After six hours of standing there, we were finally told our plane was in Bologna on its way. It was circling the airport waiting for the fog to lift. We were told to sit down, that they would let us know when we could board. But the crowd was impatiently glued to the window in the hope that the next flight would be ours. Two hours later, the plane came. Eight hours of standing in suspense: babies were crying, people were hungry, and tempers were briefly frayed.
So what did I do differently? What have my years of enlightenment by travel taught me? Ride the horse don’t let it ride you. I took a look at the big picture, I sighed a lot, I prayed and chanted, “om mani padme hum.”
The only thing we can do in these circumstance is calm our own mind.
When we step out of the drama, we can see what’s really going on. In this case, we just had to wait. It was a lesson in patience and strengthening that invisible inner muscle called our mind. Anytime we get looped into a situation that causes us to react, we have lost our seat.
Keeping our seat, for me, means keeping our focus and attention on the breath and our awareness, or whatever you want to call it. It’s staying hunkered down low enough to know “when to hold em’, know when to fold em.”
It’s counter-intuitive in a way not to react. Reacting seems to give us pleasure—but it’s just habit. It leaks energy and that is the reason not to do it. It’s depleting and, more often than not, it hurts someone by hooking into their neurosis and making ours flare. It doesn’t usually help the situation either.
And when we can’t help the situation, we get frustrated and fall into despair. There’s a strength in keeping calm and carrying on. We can still be kind, check on our neighbor, even have a meaningful conversation with a stranger in our same situation. Before we know it, the plane has arrived and we get on it and it takes us where we want to go. The memory of it in the past.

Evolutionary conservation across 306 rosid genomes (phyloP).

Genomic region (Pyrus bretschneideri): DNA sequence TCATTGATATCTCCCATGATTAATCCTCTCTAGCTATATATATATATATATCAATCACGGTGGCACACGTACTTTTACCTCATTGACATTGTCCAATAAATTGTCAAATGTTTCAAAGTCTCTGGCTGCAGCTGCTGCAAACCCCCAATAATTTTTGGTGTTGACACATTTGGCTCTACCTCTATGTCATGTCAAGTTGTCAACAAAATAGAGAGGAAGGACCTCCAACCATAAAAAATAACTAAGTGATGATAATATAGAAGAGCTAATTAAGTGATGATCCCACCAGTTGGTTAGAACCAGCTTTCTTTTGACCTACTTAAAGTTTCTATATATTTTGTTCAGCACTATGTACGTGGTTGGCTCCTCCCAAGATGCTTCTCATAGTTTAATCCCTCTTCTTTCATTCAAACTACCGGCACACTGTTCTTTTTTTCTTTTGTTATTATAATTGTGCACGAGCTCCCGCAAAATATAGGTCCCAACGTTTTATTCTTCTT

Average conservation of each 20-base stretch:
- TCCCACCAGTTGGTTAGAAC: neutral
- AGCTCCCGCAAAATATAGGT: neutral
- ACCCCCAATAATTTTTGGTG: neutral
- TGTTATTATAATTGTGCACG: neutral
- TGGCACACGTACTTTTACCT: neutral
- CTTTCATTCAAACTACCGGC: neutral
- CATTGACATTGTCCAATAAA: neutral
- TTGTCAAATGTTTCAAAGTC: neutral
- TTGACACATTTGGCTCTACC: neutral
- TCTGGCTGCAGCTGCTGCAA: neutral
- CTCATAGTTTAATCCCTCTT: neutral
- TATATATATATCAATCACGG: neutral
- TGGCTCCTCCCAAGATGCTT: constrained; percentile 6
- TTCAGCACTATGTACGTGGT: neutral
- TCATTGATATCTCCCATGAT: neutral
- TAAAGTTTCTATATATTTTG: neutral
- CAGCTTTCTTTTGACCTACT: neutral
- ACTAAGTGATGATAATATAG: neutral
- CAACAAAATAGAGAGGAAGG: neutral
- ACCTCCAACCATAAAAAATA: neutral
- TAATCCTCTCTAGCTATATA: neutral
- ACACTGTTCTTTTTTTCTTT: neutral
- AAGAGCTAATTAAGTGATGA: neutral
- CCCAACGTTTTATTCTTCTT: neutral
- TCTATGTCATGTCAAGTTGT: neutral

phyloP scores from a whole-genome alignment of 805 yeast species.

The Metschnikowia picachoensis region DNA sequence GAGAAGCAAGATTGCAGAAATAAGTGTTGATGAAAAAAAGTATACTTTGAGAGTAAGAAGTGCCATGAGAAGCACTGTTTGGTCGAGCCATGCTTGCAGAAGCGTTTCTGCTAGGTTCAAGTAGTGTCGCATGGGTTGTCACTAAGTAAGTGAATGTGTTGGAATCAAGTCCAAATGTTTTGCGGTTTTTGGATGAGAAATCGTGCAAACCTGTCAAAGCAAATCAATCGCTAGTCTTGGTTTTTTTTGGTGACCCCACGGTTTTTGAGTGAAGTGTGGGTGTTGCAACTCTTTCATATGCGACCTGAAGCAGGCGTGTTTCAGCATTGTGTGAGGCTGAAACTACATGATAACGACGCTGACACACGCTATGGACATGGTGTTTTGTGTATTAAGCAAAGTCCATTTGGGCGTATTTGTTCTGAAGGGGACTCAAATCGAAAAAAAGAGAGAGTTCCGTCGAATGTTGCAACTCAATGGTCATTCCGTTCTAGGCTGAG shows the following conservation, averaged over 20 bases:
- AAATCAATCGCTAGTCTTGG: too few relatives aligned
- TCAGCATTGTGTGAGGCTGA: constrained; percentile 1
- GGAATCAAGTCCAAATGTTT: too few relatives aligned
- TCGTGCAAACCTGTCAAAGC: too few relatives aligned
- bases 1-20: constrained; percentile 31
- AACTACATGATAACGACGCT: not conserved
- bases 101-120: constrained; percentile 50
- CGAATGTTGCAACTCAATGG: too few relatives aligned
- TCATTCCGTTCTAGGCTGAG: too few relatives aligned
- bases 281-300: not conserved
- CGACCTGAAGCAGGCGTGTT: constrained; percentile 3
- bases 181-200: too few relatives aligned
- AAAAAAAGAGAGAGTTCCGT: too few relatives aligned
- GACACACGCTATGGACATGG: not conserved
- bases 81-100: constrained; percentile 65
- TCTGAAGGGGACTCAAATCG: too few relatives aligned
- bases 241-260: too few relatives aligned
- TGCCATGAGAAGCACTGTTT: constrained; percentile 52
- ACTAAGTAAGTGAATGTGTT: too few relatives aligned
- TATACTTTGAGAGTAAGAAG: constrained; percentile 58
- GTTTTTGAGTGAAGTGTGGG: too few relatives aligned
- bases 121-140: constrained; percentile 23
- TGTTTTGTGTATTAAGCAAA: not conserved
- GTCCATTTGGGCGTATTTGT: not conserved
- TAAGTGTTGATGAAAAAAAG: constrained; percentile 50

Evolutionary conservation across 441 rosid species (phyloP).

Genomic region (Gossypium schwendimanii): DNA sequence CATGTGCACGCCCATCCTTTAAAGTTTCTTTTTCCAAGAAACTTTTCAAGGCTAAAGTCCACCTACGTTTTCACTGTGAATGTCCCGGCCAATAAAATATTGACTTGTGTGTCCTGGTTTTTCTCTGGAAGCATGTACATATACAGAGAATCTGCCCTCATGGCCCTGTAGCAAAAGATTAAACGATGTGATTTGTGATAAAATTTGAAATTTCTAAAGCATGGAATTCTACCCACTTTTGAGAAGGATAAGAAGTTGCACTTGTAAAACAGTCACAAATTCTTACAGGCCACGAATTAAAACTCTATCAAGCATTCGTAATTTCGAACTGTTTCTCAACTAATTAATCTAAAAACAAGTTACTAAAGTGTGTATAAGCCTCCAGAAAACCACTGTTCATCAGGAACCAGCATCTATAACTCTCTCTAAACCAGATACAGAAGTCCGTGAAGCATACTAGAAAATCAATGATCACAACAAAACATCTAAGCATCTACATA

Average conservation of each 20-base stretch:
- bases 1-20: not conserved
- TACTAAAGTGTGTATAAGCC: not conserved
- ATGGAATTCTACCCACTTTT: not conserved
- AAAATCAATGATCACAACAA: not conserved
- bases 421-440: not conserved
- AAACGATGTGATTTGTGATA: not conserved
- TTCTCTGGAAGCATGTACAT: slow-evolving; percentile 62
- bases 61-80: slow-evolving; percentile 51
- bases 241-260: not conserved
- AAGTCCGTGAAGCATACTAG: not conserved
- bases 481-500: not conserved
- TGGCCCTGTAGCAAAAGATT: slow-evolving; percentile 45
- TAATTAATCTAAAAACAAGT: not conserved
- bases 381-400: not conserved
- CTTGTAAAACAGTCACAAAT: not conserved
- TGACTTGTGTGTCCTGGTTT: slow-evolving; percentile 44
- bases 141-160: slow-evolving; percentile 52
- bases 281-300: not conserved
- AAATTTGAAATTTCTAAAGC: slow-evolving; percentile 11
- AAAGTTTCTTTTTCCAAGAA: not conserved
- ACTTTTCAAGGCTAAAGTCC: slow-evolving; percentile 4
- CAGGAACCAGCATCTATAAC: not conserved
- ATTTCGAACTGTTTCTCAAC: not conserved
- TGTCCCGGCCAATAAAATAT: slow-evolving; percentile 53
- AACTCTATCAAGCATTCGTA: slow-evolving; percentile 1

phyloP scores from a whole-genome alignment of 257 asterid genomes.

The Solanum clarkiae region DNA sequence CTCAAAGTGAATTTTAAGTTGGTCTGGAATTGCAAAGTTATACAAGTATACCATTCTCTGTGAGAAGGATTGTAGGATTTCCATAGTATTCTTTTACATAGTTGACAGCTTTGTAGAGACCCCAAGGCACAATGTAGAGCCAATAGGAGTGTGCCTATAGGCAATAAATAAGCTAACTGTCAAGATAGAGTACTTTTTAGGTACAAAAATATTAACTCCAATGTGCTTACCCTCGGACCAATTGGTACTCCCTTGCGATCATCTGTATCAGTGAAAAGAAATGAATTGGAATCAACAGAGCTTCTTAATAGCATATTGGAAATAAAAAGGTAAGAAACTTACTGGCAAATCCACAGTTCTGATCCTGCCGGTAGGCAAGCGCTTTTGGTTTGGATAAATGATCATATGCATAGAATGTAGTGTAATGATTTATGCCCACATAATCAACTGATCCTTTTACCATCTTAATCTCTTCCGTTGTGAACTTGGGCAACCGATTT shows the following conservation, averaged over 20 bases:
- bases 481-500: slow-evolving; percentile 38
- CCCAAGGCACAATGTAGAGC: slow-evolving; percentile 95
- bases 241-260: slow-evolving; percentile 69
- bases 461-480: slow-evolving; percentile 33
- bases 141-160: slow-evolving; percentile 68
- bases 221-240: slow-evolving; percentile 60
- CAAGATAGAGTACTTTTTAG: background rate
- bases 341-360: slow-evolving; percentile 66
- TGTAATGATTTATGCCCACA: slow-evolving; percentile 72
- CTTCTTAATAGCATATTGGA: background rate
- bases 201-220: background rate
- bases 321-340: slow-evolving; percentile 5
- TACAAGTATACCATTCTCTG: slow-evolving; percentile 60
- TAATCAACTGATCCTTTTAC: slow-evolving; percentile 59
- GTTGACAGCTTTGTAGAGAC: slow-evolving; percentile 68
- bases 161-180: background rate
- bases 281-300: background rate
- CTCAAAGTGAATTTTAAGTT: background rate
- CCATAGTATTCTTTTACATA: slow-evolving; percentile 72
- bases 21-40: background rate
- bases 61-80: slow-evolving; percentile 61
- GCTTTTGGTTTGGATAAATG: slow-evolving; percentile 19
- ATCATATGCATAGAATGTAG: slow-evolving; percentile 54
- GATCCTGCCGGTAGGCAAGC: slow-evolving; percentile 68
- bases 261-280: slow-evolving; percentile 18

Here are Five Ways to Keep your Seat when you’re ready to Lose It.
- Drop into your breath. Breath slow and deep count—if it helps—seven breaths in, seven breaths out.
- Straighten your posture and align your spine. Become a warrior (access your soft spot, don’t become hard). Relax. You can handle the challenge.
- Chant silently to yourself, “om mane padme hum” or another mantra you like. Sing to yourself. Listen to calming music or talk or read or observe humanity.
- Watch where your mind is going and what it’s thinking. Let your frustrated thoughts pass; find your breath. Do a standing meditation with your eyes open.
- Be patient, observe what is…let go, but pay attention.
Ask good questions when necessary and inform yourself as best you can.
If you do, you might end up stuck in an Italian jail joking with the carabiniere being fed a nice plate of pasta. Things could be worse…unless you’re gluten free.
Author: Peggy Markel
Image: Author’s own
Editor: Khara-Jade Warren
Copy Editor: Nicole Cameron
Social Editor: Waylon Lewis